Once on a treatment protocol to address the deficiencies and inflammation, they both regained their quality of life. 

In the past 16 years of assessing traumatic and non-traumatic brain injuries, psychiatric illnesses were common presenting complaints. In the past few decades, the medical literature has now clearly associated traumatic and non-traumatic brain injuries with the onset of inflammation that appears to be the core precipitating factor to neuropsychiatric illnesses. It appears that this inflammation alters the healthy chemistry of the brain, which affects the neurocircuitry that regulates mood, personality, cognition, sleep, heart rate, temperature, blood pressure, headaches, and bodily functions.

The Millennium Health Centers, Inc. provides through its Neuro-Regenerative Centers, assessment and treatment of both traumatic brain injury and non-traumatic brain injury symptoms which may include: depression, anxiety, lost libido, insomnia, migraines, obsessive-compulsive disorders, bipolar disorder, cognitive disorders, Parkinson’s, and dementia conditions.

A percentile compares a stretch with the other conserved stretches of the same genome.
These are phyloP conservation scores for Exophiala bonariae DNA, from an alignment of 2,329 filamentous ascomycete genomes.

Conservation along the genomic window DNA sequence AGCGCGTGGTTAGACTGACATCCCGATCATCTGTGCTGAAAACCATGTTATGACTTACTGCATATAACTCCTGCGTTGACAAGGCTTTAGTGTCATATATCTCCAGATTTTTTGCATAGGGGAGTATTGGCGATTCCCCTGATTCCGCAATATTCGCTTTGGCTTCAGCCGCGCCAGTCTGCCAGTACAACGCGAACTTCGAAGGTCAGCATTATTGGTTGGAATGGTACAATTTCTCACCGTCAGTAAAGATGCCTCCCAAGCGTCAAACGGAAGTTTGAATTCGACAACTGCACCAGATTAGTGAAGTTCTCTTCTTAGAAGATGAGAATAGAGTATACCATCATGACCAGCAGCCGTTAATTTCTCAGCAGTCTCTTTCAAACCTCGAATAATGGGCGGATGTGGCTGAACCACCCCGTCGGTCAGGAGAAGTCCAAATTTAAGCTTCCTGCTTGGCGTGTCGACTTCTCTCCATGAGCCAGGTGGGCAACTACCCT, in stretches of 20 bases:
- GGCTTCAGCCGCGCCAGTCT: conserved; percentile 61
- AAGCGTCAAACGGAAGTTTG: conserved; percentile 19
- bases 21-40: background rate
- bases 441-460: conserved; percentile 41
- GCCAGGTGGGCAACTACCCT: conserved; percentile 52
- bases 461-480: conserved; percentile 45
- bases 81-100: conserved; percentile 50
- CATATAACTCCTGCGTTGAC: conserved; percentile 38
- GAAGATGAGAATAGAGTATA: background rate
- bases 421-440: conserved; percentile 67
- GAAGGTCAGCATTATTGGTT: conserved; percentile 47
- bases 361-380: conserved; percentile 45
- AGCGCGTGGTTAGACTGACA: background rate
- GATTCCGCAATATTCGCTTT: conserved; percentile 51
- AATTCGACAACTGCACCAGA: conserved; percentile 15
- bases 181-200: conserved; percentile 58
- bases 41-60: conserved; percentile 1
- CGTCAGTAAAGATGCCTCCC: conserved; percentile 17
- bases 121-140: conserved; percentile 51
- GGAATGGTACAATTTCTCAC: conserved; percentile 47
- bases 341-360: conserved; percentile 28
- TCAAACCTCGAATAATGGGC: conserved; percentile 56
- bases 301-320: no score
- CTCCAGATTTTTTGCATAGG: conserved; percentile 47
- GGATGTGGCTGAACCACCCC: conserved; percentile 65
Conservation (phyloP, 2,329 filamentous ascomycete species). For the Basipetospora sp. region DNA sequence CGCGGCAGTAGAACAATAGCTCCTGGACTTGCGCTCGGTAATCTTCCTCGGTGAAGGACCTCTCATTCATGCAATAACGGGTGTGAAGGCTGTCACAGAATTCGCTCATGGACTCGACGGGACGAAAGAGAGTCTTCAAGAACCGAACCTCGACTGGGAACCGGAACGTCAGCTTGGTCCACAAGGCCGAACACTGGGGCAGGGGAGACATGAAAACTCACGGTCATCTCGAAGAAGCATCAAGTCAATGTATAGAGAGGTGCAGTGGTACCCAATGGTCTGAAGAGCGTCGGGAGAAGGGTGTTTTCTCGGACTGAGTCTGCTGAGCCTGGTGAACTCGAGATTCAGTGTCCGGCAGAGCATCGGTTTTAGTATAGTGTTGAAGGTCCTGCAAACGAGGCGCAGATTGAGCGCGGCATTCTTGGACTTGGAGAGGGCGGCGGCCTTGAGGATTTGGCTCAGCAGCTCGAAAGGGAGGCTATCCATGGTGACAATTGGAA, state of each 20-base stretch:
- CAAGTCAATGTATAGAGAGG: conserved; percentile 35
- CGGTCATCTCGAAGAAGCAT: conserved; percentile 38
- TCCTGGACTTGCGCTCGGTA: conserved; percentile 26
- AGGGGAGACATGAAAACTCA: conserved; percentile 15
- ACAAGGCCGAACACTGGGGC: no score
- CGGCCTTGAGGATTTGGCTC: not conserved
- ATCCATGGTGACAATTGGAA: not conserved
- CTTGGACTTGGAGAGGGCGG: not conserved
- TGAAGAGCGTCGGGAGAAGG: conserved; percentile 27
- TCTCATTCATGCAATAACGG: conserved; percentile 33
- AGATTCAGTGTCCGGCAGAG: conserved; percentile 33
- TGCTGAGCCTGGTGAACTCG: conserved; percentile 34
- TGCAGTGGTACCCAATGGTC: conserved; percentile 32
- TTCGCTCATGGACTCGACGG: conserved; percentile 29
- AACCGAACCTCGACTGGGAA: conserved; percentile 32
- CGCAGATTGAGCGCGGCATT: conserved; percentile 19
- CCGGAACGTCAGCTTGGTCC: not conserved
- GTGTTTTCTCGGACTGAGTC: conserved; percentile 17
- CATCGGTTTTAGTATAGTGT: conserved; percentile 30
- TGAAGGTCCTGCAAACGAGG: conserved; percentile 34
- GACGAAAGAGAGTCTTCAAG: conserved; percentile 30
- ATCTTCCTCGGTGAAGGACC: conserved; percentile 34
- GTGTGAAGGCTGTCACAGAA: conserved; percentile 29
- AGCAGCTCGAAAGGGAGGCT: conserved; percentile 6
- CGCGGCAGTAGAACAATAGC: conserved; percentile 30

Read some of the science at:

About Dr. Mark L. Gordon

Dr. Mark L. Gordon is the founder and medical director of Millennium Health Centers, Inc. in Encino, California. In 2015, Dr. Gordon released the book, "Traumatic Brain Injury - A Clinical Approach to Diagnosis and Treatment" that presents the science and his experience treating all precipitating causes of traumatic brain injury in both active military, veteran, sports, and civilian populations. Dr. Gordon has also joined with the Warrior Angels Foundation, a 501(c)(3) charitable organization founded by veterans Andrew and Adam Marr to provide services to members of the armed forces both active and veterans. For more information, visit

Media Contact

Mark L. Gordon, M.D., Founder 

Source: Millennium Health Centers, Inc.